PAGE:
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posted: 5/19/2013 4:00 AM

Buyers have time to get inspection

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Q. My wife and I are attempting to purchase a short sale property. The contract states that we must do our home inspection within five days of the seller's acceptance, which is a few days from now.

Our problem is that our real estate agent is telling us that the bank will probably either reject our offer or counter our offer by raising the price. If this happens, we will have to bow out, as we cannot afford to pay any more for this house.

The problem is we don't want to pay $350 for a home inspection if we're going to lose the house anyway. But we don't want to buy the house without an inspection. Is there a way to keep our inspection rights until we know we will get the house?

A. Yes. You will note the contract (most likely) also provides either party's attorney may make proposed modifications to the contract within five days of seller's acceptance. This is known as the Attorney Review or Attorney Approval period. During Attorney Review, most attorneys routinely attempt to extend the home inspection period to five days after being provided written proof that seller's lender has approved the transaction.

It sounds like you are attempting to negotiate this transaction without an attorney. There are numerous minefields in a home purchase and short sales are even more precarious. I urge you to immediately contact a real estate attorney familiar with these types of transactions.

Q. I am looking for my first home and have become very interested in a condominium where a friend of mine owns a unit. He travels a lot and is not around much, but he says he has heard that the development is having some financial troubles. How can I find out if this is true and maybe obtain financial documents for the association?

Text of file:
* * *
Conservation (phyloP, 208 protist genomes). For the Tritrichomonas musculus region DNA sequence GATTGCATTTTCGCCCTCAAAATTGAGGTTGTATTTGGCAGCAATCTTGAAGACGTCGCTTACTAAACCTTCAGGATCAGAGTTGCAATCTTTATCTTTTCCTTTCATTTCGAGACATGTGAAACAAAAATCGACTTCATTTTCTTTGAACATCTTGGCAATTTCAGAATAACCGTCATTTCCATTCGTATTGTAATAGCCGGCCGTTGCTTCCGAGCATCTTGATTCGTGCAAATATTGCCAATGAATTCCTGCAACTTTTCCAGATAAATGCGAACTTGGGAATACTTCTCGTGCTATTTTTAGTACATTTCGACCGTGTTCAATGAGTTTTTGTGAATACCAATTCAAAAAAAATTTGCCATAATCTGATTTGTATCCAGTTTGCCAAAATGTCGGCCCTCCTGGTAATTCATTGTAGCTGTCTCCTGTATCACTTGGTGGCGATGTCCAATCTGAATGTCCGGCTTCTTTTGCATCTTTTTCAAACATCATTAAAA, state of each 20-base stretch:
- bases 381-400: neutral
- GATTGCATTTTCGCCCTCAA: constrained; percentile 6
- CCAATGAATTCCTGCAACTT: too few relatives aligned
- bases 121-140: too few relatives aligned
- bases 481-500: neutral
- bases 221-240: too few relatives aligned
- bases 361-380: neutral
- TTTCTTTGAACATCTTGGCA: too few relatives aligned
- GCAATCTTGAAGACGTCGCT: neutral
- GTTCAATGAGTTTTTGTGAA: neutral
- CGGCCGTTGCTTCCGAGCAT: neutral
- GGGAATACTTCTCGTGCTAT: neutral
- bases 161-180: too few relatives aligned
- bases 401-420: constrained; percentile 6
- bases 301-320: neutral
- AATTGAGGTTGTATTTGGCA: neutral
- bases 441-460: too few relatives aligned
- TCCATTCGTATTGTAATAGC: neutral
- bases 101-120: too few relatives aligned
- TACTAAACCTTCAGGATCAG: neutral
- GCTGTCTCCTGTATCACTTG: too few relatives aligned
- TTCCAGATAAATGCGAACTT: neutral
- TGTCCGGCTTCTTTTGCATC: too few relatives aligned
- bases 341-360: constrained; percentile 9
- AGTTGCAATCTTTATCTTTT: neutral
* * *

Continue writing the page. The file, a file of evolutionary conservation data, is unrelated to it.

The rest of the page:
A. There are two ways to go about this. One would be to negotiate your purchase and sign a contract. Under attorney review, most attorneys will demand copies of the condominium documents and what is known as a 22.1 disclosure. The 22.1 disclosure provides important information regarding the development, including whether or not a special assessment is currently assessed or is pending, whether or not the association is involved in litigation, information regarding reserves, proposed capital expenditures and other pertinent information. The association will also provide balance sheets, income and expense statements and budgets as part of their disclosure.

In the event you or you attorney see something in the disclosure you do not approve of, you could terminate the transaction and have your earnest money returned, so long as you have complied with the time restraints incorporated into your contract.

If you are uncomfortable signing a contract prior to determining the financial condition of the association, you have another option. Financial documents are not available to nonowners, however, you have a friend that owns a unit. Ask your friend to make a request upon the association for all financial documents and monthly board minutes for the past 12 months. Your friend is legally entitled to these documents.

In the event there are significant financial issues with the association, more than likely the minutes will reflect discussion on the subject. The financial documents should reflect a healthy capital reserve, income that exceeds expenses each month and little or no debt.

• Send your questions to attorney Tom Resnick, 345 N. Quentin Road, Palatine, IL 60067, by email to or call (847) 359-8983.

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